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POLICING THE CANDLELIGHT PROTESTS IN SOUTH KOREA

POLICING THE CANDLELIGHT PROTESTS IN SOUTH KOREA

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Published by AmnestyKorea

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Published by: AmnestyKorea on Jun 10, 2009
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02/03/2013

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POLICINGTHECANDLELIGHT PROTESTSIN SOUTHKOREA
 
Amnesty International is a global movement of 2.2 million people in more than150 countries and territories who campaign to end grave abuses of human rights.Our vision is for every person to enjoy all the rights enshrined in the UniversalDeclaration of Human Rights and other international human rights standards.We are independent of any government, political ideology, economic interestor religion - funded mainly by our membership and public donations.
Amnesty International PublicationsFirst published in 2008 byAmnesty International PublicationsInternational SecretariatPeter Benenson House1 Easton StreetLondon WC1X 0DWUnited Kingdomwww.amnesty.org© Amnesty International Publications 2008Index: ASA 25/008/2008Original language: EnglishPrinted by Amnesty International,International Secretariat, United KingdomAll rights reserved. This publication is copyright, butmay be reproduced by any method without fee for advocacy,campaigning and teaching purposes, but not for resale.The copyright holders request that all such use be registeredwith them for impact assessment purposes. For copying inany other circumstances, or for re-use in other publications,or for translation or adaptation, prior written permission mustbe obtained from the publishers, and a fee may be payable.Cover photo: Candlelight Protest, Seoul, South Korea (2008)© Eric Kim
 
 
Amnesty InternationalPolicing the Candlelight Protests in SouthKorea
Executive Summary AI Index: ASA 25/008/2008
The candlelight protests in central Seoul against the resumption of US beef imports dueto fears of BSE or ‘mad cow disease’ began on 2 May 2008 and continued almost dailyfor more than two months. Tens of thousands of people from all walks of life attendedthe demonstrations, with at least 100,000 on 10 June, the 21
st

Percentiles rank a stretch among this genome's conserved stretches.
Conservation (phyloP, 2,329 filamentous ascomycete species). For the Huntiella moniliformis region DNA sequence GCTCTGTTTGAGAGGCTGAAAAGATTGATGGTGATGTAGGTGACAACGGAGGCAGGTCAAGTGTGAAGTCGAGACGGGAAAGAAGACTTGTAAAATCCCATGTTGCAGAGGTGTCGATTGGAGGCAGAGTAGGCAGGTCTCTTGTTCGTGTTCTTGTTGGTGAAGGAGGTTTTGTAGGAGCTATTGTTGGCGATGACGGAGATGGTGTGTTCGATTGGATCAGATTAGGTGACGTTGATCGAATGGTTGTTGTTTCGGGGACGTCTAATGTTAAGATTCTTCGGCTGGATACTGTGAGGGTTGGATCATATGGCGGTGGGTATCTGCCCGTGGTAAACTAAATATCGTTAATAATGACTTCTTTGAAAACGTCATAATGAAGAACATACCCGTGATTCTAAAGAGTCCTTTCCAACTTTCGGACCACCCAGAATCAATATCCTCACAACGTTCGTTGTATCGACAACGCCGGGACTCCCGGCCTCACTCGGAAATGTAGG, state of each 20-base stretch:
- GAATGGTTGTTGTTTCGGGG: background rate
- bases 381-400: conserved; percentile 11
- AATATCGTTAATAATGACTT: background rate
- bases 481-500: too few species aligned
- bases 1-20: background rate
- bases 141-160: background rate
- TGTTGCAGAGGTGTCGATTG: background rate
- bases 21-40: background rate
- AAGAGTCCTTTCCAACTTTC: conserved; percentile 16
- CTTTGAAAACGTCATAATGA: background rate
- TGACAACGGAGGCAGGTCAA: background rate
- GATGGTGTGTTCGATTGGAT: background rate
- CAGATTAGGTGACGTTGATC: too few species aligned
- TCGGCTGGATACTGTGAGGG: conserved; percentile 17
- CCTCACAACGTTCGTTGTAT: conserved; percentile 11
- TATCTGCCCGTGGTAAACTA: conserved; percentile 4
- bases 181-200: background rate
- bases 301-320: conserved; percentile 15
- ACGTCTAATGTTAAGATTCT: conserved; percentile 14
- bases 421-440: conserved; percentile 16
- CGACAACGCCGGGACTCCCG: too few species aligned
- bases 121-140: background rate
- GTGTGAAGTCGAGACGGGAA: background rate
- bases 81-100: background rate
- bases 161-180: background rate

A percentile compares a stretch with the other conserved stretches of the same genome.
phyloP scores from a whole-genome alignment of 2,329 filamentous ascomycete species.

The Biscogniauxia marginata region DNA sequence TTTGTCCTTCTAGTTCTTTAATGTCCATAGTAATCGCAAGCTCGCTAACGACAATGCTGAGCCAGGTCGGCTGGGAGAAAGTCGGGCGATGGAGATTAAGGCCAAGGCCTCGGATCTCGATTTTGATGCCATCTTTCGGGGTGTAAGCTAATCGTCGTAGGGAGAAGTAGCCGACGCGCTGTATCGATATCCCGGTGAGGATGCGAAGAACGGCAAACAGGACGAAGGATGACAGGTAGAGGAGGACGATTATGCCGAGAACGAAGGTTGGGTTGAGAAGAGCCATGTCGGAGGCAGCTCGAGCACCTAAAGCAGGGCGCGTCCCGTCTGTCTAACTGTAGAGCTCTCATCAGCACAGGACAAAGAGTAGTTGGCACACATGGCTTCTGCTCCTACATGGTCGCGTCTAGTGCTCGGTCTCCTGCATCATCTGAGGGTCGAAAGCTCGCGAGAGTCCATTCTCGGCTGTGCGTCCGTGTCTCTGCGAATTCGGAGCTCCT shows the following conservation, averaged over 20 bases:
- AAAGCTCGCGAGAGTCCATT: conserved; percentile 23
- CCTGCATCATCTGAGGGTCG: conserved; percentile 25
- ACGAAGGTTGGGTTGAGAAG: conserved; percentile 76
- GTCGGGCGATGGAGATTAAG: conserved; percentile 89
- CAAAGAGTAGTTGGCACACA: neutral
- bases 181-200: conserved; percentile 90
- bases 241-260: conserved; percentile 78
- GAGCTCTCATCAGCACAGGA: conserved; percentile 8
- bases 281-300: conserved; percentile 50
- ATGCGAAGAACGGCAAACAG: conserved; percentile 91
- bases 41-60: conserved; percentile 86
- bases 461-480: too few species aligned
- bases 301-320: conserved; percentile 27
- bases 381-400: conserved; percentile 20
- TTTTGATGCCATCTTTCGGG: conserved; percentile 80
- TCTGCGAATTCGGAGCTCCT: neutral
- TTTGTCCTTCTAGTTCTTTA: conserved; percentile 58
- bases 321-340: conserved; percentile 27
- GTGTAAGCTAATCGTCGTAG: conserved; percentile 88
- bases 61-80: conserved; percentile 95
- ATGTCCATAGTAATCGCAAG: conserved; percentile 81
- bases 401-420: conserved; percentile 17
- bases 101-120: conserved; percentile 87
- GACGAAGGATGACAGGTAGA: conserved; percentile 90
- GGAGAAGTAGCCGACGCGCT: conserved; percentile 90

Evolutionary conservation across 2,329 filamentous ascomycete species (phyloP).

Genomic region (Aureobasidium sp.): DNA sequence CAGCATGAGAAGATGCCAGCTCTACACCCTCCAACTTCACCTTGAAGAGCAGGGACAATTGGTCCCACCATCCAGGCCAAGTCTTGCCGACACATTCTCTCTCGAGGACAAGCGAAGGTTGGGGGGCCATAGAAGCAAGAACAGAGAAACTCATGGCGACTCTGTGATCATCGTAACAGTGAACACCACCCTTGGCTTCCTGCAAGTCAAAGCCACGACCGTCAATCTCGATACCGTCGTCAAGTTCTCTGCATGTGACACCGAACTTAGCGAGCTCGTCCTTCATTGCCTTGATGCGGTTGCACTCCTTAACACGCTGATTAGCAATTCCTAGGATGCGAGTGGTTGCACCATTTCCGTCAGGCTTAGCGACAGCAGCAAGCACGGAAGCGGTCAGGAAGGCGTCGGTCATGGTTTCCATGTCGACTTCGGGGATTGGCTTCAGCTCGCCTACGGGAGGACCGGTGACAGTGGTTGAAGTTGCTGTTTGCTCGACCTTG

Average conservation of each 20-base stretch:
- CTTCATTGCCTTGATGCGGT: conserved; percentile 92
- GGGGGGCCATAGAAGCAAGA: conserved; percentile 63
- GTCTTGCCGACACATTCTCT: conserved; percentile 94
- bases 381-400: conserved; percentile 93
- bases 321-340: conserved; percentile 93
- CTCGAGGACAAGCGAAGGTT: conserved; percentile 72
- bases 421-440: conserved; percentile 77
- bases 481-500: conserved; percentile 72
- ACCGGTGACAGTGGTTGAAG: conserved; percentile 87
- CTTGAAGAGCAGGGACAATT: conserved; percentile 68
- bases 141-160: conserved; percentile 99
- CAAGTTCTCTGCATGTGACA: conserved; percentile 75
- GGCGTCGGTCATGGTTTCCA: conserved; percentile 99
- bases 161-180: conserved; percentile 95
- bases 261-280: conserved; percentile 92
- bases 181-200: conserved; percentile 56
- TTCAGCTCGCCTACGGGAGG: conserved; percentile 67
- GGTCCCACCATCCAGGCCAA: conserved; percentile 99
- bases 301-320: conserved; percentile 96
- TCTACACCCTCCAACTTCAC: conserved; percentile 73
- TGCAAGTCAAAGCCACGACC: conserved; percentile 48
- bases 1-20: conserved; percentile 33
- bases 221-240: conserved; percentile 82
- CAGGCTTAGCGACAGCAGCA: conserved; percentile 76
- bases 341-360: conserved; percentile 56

anniversary of SouthKorea’s pro-democracy movement. The protesters voiced their discontent not only withthe US beef trade issue, but with a broad range of President Lee Myung-bak’s otherpolicies. The newly elected president, who won a landslide victory in December 2007,faced a political crisis, as his approval ratings fell to below 20 per cent. His entirecabinet offered their resignation and the President made a public apology twice to thepeople.The majority of the protesters were peacefully exercising their rights to freedom ofexpression and assembly, which are enshrined in South Korea’s constitution, as well asinternational human rights law and standards. However, various provisions under SouthKorean law limit the right to demonstrate and protesters continued to defy governmentcalls to cease and disperse. The Ministry of Justice’s “zero-tolerance policy” towardviolent protesters outlined in March 2008, which exempted riot police from liability, andin kind incentives for arresting unlawful protesters introduced by the police in August2008, undermine the objectivity of law enforcement and significantly increase thelikelihood of abuse.The protests were for the most part peaceful and given its size and duration, both theprotesters and the police showed notable organization and restraint. However, there weresporadic incidents of violence, as riot police and protesters clashed. The two mainflashpoints of violence occurred on 31 May/1 June, when the police first used watercannons and fire extinguishers, and 28/29 June, the weekend following the government’sannouncement that US beef imports would resume. The decision to use water cannonsand fire extinguishers contributed to the mass resignation of all 14 members of theKorean National Police Agency’s human rights committee.Some protesters used violence against the police, wielding steel pipes and wooden sticks,pulling police buses with ropes, throwing projectiles at police, and vandalising buses.Amnesty International recognises that it is the responsibility of the South Korean police

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